lightweight also used for its
slate, crushed brick
insulating properties
(1350 to 1850 kg/m3).
crushed limestone,
sand, river gravel, used for normal concrete
normal weight projects
crushed recycled
concrete
used for making high
barlite, magnetite , steel
density concrete for
heavyweight or iron shot; steel or
shielding against nuclear
iron pellets radiation 11
Ultra-lightweight Aggregates

Vermiculite

Perlite Pumice Scoria Diatomite 12


Lightweight Aggregates
Expanded clay (left)

Expanded shale
(right)

Crushed Brick

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Normal weight Aggregates

River gravel Crushed Limestone Crushed Concrete

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Heavyweight Aggregates
Magnetite (left)

Magnetite-sand
(right)

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Constituents in naturally occurring
Aggregates:
 Naturally occurring concrete aggregates are a mixture of rocks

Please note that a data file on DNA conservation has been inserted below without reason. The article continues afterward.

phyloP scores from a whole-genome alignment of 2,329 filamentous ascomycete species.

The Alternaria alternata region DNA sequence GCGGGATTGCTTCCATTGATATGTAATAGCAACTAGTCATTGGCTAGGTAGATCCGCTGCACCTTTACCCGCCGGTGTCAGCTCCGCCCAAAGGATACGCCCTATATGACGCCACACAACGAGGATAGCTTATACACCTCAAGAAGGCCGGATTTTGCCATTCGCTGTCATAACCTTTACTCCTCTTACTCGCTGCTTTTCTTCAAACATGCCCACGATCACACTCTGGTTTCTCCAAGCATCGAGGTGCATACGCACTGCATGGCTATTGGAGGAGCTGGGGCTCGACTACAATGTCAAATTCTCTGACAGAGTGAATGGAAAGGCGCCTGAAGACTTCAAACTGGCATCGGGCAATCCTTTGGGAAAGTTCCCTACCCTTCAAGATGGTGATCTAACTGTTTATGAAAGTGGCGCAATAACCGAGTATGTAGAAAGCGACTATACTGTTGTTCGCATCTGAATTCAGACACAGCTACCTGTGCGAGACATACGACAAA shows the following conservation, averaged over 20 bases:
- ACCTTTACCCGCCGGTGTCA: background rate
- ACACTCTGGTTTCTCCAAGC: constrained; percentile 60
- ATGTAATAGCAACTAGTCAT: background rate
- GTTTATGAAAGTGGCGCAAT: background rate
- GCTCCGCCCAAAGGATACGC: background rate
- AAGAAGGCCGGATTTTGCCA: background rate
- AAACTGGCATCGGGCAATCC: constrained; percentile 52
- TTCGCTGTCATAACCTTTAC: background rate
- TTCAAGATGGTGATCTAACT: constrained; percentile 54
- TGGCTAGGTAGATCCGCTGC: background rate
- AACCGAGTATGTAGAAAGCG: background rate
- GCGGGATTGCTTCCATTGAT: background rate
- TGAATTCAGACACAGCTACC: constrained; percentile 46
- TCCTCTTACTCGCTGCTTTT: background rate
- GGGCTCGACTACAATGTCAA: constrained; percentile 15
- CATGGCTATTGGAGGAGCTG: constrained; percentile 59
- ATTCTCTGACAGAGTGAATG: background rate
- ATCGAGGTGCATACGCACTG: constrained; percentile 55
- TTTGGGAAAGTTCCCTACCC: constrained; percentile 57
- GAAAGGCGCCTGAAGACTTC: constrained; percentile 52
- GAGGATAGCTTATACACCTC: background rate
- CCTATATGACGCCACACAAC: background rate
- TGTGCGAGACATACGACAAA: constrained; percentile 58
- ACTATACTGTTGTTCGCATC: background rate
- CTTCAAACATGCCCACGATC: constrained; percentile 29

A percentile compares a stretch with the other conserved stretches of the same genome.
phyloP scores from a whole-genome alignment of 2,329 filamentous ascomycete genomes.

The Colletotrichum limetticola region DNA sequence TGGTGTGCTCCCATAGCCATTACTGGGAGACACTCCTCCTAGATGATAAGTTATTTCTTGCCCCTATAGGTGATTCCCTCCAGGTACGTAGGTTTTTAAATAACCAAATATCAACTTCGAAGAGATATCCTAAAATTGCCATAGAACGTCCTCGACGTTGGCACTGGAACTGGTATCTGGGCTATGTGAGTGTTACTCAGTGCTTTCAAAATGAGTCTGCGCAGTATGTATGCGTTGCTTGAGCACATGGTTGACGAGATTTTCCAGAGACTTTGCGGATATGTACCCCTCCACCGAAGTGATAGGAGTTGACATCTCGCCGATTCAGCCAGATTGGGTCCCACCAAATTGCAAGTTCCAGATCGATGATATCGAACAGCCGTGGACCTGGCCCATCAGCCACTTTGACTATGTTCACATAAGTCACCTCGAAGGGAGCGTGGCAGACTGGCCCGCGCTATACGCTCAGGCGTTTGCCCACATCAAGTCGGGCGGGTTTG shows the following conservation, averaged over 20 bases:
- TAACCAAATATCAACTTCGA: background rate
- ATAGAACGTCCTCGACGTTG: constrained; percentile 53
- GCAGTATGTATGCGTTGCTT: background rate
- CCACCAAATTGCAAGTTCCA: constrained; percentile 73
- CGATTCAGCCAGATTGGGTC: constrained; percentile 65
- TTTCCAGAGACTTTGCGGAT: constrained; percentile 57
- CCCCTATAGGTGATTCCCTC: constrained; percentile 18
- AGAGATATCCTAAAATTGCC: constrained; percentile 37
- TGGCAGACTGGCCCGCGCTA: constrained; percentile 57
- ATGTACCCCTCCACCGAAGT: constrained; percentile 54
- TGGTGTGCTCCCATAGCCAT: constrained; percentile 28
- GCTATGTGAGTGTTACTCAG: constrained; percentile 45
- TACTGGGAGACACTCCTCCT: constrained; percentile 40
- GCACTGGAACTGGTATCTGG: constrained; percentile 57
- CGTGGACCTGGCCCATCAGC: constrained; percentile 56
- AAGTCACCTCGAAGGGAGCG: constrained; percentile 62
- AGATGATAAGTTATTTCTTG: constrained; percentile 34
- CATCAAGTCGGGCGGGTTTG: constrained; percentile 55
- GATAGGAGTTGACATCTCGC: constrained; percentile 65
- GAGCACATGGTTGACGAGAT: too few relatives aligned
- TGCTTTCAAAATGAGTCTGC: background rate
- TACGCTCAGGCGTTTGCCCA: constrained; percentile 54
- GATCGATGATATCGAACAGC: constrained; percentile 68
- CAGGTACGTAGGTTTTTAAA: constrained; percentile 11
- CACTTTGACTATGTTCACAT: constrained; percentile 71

and minerals
 Minerals
 Silica (ex. Quartz)
 Silicates (ex. Clay)
 Carbonate (ex. Calcite, dolomite)
 Igneous rocks
 Granite
 Basalt
 Sedimentary rocks
 Sandstone
 Limestone
 Shale
 Metamorphic rocks
 Marble
 slate

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Ranges of particle sizes found in
aggregates for use in concrete

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Harmful material in aggregates

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Cracking of concrete from alkali
silica reactivity

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Tests on
Aggregates
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Grading
 Grading is the distribution of particles among various
sizes. Grading is usually expressed in terms of
cumulative percentage passing each sieve.
 Different standards and specifications specify grading
limits for both fine and coarse aggregates. There are
several reasons for specifying grading limits, they
affect:
 Cement and water requirement
 Workability
 Economy
 Shrinkage and durability of concrete

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Grading
 Proper selection of various sizes will be very effective
in reducing the total volume of voids between
aggregates. The cement paste requirement is related
the void content of the combined aggregates.